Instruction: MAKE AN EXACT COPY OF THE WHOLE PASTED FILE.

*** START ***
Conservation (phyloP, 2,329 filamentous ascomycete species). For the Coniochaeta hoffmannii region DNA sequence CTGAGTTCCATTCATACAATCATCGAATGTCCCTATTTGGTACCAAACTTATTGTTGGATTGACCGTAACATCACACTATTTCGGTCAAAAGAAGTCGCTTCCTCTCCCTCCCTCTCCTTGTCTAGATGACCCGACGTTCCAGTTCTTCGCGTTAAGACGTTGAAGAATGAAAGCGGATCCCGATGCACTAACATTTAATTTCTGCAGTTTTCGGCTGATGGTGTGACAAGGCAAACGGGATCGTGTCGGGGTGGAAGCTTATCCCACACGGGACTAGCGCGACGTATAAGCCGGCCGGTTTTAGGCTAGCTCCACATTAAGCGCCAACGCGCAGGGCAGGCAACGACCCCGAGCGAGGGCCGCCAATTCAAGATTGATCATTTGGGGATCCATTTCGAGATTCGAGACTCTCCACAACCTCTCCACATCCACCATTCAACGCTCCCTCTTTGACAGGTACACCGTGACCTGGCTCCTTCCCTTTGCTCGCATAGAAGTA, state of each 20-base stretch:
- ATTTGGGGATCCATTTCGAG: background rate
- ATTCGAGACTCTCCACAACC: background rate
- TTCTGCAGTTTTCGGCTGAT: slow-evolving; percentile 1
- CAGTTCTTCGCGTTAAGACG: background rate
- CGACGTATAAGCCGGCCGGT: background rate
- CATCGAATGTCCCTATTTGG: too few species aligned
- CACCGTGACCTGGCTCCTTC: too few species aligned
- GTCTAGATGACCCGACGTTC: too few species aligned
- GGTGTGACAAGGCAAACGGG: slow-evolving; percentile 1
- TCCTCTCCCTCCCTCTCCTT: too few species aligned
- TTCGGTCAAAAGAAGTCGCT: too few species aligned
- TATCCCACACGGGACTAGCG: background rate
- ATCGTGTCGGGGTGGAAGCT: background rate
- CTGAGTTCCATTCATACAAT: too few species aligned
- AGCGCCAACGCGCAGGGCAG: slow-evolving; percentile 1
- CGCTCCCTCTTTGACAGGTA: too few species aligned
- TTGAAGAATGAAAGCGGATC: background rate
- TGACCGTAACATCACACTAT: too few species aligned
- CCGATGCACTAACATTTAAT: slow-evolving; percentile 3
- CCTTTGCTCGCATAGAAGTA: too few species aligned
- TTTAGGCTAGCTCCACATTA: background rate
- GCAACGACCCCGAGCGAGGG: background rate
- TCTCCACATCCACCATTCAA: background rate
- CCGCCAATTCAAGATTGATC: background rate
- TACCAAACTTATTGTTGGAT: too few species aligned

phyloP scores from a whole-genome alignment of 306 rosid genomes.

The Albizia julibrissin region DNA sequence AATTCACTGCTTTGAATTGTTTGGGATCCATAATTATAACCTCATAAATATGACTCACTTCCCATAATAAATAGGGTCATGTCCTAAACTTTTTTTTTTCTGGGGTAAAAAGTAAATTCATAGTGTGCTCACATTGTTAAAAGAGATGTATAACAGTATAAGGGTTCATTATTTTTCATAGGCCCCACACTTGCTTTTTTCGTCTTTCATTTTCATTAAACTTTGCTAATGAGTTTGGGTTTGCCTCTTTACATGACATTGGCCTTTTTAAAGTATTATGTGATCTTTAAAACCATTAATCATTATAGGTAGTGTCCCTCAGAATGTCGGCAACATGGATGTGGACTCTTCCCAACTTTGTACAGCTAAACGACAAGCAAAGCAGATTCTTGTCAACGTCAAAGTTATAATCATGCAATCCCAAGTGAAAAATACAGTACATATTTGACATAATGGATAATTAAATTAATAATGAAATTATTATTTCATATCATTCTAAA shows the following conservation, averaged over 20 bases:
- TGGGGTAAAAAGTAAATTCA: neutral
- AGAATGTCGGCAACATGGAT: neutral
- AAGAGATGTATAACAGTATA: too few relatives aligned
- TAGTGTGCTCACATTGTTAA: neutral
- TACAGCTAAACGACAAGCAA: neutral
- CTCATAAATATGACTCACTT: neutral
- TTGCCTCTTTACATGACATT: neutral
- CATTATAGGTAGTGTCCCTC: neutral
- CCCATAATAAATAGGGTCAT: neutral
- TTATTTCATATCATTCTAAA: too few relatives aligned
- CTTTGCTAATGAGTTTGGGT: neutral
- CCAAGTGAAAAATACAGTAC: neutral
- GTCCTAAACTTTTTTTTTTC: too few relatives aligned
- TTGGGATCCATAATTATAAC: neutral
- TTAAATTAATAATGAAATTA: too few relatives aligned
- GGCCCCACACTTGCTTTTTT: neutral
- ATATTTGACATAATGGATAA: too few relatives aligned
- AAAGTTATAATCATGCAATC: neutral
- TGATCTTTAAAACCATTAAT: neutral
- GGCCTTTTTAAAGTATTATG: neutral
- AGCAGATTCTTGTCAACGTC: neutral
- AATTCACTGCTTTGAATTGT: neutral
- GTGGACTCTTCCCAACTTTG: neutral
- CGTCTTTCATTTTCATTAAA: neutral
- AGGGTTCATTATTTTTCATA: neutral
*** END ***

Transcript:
Conservation (phyloP, 2,329 filamentous ascomycete species). For the Coniochaeta hoffmannii region DNA sequence CTGAGTTCCATTCATACAATCATCGAATGTCCCTATTTGGTACCAAACTTATTGTTGGATTGACCGTAACATCACACTATTTCGGTCAAAAGAAGTCGCTTCCTCTCCCTCCCTCTCCTTGTCTAGATGACCCGACGTTCCAGTTCTTCGCGTTAAGACGTTGAAGAATGAAAGCGGATCCCGATGCACTAACATTTAATTTCTGCAGTTTTCGGCTGATGGTGTGACAAGGCAAACGGGATCGTGTCGGGGTGGAAGCTTATCCCACACGGGACTAGCGCGACGTATAAGCCGGCCGGTTTTAGGCTAGCTCCACATTAAGCGCCAACGCGCAGGGCAGGCAACGACCCCGAGCGAGGGCCGCCAATTCAAGATTGATCATTTGGGGATCCATTTCGAGATTCGAGACTCTCCACAACCTCTCCACATCCACCATTCAACGCTCCCTCTTTGACAGGTACACCGTGACCTGGCTCCTTCCCTTTGCTCGCATAGAAGTA, state of each 20-base stretch:
- ATTTGGGGATCCATTTCGAG: background rate
- ATTCGAGACTCTCCACAACC: background rate
- TTCTGCAGTTTTCGGCTGAT: slow-evolving; percentile 1
- CAGTTCTTCGCGTTAAGACG: background rate
- CGACGTATAAGCCGGCCGGT: background rate
- CATCGAATGTCCCTATTTGG: too few species aligned
- CACCGTGACCTGGCTCCTTC: too few species aligned
- GTCTAGATGACCCGACGTTC: too few species aligned
- GGTGTGACAAGGCAAACGGG: slow-evolving; percentile 1
- TCCTCTCCCTCCCTCTCCTT: too few species aligned
- TTCGGTCAAAAGAAGTCGCT: too few species aligned
- TATCCCACACGGGACTAGCG: background rate
- ATCGTGTCGGGGTGGAAGCT: background rate
- CTGAGTTCCATTCATACAAT: too few species aligned
- AGCGCCAACGCGCAGGGCAG: slow-evolving; percentile 1
- CGCTCCCTCTTTGACAGGTA: too few species aligned
- TTGAAGAATGAAAGCGGATC: background rate
- TGACCGTAACATCACACTAT: too few species aligned
- CCGATGCACTAACATTTAAT: slow-evolving; percentile 3
- CCTTTGCTCGCATAGAAGTA: too few species aligned
- TTTAGGCTAGCTCCACATTA: background rate
- GCAACGACCCCGAGCGAGGG: background rate
- TCTCCACATCCACCATTCAA: background rate
- CCGCCAATTCAAGATTGATC: background rate
- TACCAAACTTATTGTTGGAT: too few species aligned

phyloP scores from a whole-genome alignment of 306 rosid genomes.

The Albizia julibrissin region DNA sequence AATTCACTGCTTTGAATTGTTTGGGATCCATAATTATAACCTCATAAATATGACTCACTTCCCATAATAAATAGGGTCATGTCCTAAACTTTTTTTTTTCTGGGGTAAAAAGTAAATTCATAGTGTGCTCACATTGTTAAAAGAGATGTATAACAGTATAAGGGTTCATTATTTTTCATAGGCCCCACACTTGCTTTTTTCGTCTTTCATTTTCATTAAACTTTGCTAATGAGTTTGGGTTTGCCTCTTTACATGACATTGGCCTTTTTAAAGTATTATGTGATCTTTAAAACCATTAATCATTATAGGTAGTGTCCCTCAGAATGTCGGCAACATGGATGTGGACTCTTCCCAACTTTGTACAGCTAAACGACAAGCAAAGCAGATTCTTGTCAACGTCAAAGTTATAATCATGCAATCCCAAGTGAAAAATACAGTACATATTTGACATAATGGATAATTAAATTAATAATGAAATTATTATTTCATATCATTCTAAA shows the following conservation, averaged over 20 bases:
- TGGGGTAAAAAGTAAATTCA: neutral
- AGAATGTCGGCAACATGGAT: neutral
- AAGAGATGTATAACAGTATA: too few relatives aligned
- TAGTGTGCTCACATTGTTAA: neutral
- TACAGCTAAACGACAAGCAA: neutral
- CTCATAAATATGACTCACTT: neutral
- TTGCCTCTTTACATGACATT: neutral
- CATTATAGGTAGTGTCCCTC: neutral
- CCCATAATAAATAGGGTCAT: neutral
- TTATTTCATATCATTCTAAA: too few relatives aligned
- CTTTGCTAATGAGTTTGGGT: neutral
- CCAAGTGAAAAATACAGTAC: neutral
- GTCCTAAACTTTTTTTTTTC: too few relatives aligned
- TTGGGATCCATAATTATAAC: neutral
- TTAAATTAATAATGAAATTA: too few relatives aligned
- GGCCCCACACTTGCTTTTTT: neutral
- ATATTTGACATAATGGATAA: too few relatives aligned
- AAAGTTATAATCATGCAATC: neutral
- TGATCTTTAAAACCATTAAT: neutral
- GGCCTTTTTAAAGTATTATG: neutral
- AGCAGATTCTTGTCAACGTC: neutral
- AATTCACTGCTTTGAATTGT: neutral
- GTGGACTCTTCCCAACTTTG: neutral
- CGTCTTTCATTTTCATTAAA: neutral
- AGGGTTCATTATTTTTCATA: neutral